-----------------------------------

SECONDS: What can you tell us about the music you're playing now?

MANSON: I've never really sat down and took this serious, until the last two or three times I've been playing. I've never let this part of me come out. I'm a hobo, and I've been on the road since I was just a little kid. I've got a lot of good songs that I never let anybody see because I don't want them stealing 'em. I don't really open up, 'cause if I open up I'll never live to get out of here. They'll steal every fucking drop of my blood. There's no mercy in these bastards, because they're not even there--there's no intelligent life forms. They're all living in something somebody else made and then retired. Like everybody set their life out in motion, and then they went off and retired, or died, or went somewhere else. Then all these other guys, these kids that grow up--they're wearing everybody else's shoes and riding around in everybody else's car, and they don't have nothing of their own, not really. Everything they've got comes from somewhere else. So when you come up with something new, that's like meat to a vulture. They just sit around and wait for you to do something, and push you to do something, and as soon as you do it, they jump on it and eat it up so quick that it don't even look like you're doing anything.

Charles Manson 'Commemoration'

SECONDS: Seconds gave your CD a four-star review.

MANSON: What's a four-star review?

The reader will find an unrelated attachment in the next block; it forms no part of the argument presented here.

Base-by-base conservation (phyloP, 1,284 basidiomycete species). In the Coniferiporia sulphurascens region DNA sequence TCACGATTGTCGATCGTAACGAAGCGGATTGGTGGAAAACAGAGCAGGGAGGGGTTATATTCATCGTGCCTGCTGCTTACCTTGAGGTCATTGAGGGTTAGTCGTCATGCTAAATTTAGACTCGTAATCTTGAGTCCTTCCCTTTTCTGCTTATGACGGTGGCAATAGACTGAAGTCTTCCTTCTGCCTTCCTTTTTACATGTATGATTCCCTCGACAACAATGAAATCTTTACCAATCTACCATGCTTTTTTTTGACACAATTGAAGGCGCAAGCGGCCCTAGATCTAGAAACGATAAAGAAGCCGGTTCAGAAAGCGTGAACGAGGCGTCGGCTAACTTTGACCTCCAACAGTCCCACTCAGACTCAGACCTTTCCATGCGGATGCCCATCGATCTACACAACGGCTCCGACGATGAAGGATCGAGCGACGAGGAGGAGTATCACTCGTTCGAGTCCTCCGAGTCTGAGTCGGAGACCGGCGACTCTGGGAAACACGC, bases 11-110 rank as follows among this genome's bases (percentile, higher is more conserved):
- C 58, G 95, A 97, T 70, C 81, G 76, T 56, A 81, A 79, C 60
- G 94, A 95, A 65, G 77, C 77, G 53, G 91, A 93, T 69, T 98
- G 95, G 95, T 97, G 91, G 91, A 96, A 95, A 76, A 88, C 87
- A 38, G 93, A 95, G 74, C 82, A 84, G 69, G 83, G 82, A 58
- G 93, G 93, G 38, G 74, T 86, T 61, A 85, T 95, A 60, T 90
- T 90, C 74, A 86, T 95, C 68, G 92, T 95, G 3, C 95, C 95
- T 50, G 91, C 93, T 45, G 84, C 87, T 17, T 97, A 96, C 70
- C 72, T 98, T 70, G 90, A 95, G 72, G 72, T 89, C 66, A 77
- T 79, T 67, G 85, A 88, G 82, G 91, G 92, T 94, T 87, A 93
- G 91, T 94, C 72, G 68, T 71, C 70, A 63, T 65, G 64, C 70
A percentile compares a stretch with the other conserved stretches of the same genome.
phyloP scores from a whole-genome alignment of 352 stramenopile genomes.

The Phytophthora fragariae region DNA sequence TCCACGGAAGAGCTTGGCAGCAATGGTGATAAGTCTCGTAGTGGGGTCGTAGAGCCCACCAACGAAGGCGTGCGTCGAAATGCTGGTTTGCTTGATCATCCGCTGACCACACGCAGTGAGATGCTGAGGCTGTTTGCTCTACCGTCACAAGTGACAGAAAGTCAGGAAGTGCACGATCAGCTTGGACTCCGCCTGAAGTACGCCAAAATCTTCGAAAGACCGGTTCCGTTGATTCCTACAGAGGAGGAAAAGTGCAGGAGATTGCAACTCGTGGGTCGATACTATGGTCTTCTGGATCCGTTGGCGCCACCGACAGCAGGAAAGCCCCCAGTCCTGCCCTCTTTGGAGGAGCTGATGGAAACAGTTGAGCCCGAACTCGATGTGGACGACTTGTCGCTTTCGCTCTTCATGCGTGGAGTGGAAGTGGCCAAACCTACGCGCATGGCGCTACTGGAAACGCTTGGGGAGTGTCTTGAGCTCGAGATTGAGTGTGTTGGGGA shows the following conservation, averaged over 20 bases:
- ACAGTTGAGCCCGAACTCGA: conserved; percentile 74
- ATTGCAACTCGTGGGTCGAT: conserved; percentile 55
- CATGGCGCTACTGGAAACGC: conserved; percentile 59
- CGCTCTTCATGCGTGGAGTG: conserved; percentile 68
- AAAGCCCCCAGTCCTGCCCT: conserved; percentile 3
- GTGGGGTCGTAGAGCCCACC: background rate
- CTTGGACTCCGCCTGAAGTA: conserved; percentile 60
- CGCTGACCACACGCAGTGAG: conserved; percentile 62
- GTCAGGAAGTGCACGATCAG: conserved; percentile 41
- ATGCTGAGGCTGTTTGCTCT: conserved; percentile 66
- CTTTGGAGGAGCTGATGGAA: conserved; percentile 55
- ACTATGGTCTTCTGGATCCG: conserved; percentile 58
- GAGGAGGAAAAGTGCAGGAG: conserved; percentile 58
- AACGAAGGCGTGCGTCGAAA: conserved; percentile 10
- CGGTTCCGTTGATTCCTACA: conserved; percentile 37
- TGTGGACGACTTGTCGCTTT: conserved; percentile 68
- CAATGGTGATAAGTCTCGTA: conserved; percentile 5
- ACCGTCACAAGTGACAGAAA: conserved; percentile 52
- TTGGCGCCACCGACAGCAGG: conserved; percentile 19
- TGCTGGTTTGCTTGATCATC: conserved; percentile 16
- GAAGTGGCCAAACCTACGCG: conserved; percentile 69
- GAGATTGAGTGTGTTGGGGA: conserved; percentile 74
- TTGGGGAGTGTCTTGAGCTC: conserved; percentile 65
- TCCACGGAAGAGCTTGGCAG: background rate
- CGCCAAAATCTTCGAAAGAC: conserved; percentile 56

SECONDS: They said it sounded great.

MANSON: That's cool. If they liked that they sure will like this other stuff. I've got a whole lot better music--that's really repetitious, up and down, kind of country-bumpkin stuff.

SECONDS: What else have you been playing?

MANSON: I've got some new style things--they're not new to life, but they're new to music--like going into a trance, putting yourself in a trance, and coming from the spiritual world with other lifeforms that have lived before. And I'm not talking about something phony--this can be done. But it can't be done for inspection, it can't be done consciously. It has to be a total oblivion, unconscious thing that only happens every once in awhile, it just sneaks through every once in awhile and happens. And I just happened to get some of that, about some Navaho, some Indians, and some different things.

SECONDS: There's not a lot of noise in the background on the CD, which is pretty incredible considering it was recorded in prison.

MANSON: See, where I'm at, you don't realize--there was one place in there where someone was talking, and later on, off the tape, I had to go down and shut him up. If anyone sings on the tier, everyone tells him, "What the fuck, why don't you shut up"! and start cat-calling you and all that shit, 'cause you've got a lot of jealousy in here. And to sing you've got to kind of hold everyone else to attention, and that's not very easy--one guy to hold all these convicts in place while he does something that they don't want to hear anyway. One time we were doing a music session in Vacaville in one cell, and in the next cell some guy got killed. It came out on the tape and they subpoenaed the tape and took it to court! They sat there listening to this music and some guys screaming in the back, "Arrhhh!" It was really a weird tape, kind of a morbid tape.